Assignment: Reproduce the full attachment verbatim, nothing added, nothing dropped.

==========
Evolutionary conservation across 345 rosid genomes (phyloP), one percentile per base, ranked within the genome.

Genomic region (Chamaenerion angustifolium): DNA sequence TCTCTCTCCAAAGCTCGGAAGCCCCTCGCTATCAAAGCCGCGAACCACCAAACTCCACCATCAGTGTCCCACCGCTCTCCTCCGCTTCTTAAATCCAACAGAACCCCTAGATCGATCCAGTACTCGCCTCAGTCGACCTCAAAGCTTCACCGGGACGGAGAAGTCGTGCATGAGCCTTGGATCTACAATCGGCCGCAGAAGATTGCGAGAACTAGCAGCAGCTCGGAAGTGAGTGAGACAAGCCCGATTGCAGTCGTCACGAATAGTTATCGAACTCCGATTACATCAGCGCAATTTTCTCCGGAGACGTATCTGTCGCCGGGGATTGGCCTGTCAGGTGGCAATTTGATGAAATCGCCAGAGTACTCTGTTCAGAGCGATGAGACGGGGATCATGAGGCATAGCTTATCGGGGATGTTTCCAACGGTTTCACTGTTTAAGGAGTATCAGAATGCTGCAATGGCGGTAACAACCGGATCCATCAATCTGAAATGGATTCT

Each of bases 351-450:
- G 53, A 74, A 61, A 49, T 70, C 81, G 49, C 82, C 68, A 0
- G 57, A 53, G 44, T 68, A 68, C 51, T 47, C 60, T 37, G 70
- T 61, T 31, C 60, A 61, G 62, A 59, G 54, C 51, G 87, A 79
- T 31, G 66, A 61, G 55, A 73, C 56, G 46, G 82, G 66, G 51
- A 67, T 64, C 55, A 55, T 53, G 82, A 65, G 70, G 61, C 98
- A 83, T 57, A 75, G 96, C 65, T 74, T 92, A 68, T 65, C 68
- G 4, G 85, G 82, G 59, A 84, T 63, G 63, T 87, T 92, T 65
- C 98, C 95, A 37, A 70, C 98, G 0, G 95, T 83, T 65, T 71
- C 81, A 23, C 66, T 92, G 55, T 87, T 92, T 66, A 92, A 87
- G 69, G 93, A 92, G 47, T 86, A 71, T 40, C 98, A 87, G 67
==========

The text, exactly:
Evolutionary conservation across 345 rosid genomes (phyloP), one percentile per base, ranked within the genome.

Genomic region (Chamaenerion angustifolium): DNA sequence TCTCTCTCCAAAGCTCGGAAGCCCCTCGCTATCAAAGCCGCGAACCACCAAACTCCACCATCAGTGTCCCACCGCTCTCCTCCGCTTCTTAAATCCAACAGAACCCCTAGATCGATCCAGTACTCGCCTCAGTCGACCTCAAAGCTTCACCGGGACGGAGAAGTCGTGCATGAGCCTTGGATCTACAATCGGCCGCAGAAGATTGCGAGAACTAGCAGCAGCTCGGAAGTGAGTGAGACAAGCCCGATTGCAGTCGTCACGAATAGTTATCGAACTCCGATTACATCAGCGCAATTTTCTCCGGAGACGTATCTGTCGCCGGGGATTGGCCTGTCAGGTGGCAATTTGATGAAATCGCCAGAGTACTCTGTTCAGAGCGATGAGACGGGGATCATGAGGCATAGCTTATCGGGGATGTTTCCAACGGTTTCACTGTTTAAGGAGTATCAGAATGCTGCAATGGCGGTAACAACCGGATCCATCAATCTGAAATGGATTCT

Each of bases 351-450:
- G 53, A 74, A 61, A 49, T 70, C 81, G 49, C 82, C 68, A 0
- G 57, A 53, G 44, T 68, A 68, C 51, T 47, C 60, T 37, G 70
- T 61, T 31, C 60, A 61, G 62, A 59, G 54, C 51, G 87, A 79
- T 31, G 66, A 61, G 55, A 73, C 56, G 46, G 82, G 66, G 51
- A 67, T 64, C 55, A 55, T 53, G 82, A 65, G 70, G 61, C 98
- A 83, T 57, A 75, G 96, C 65, T 74, T 92, A 68, T 65, C 68
- G 4, G 85, G 82, G 59, A 84, T 63, G 63, T 87, T 92, T 65
- C 98, C 95, A 37, A 70, C 98, G 0, G 95, T 83, T 65, T 71
- C 81, A 23, C 66, T 92, G 55, T 87, T 92, T 66, A 92, A 87
- G 69, G 93, A 92, G 47, T 86, A 71, T 40, C 98, A 87, G 67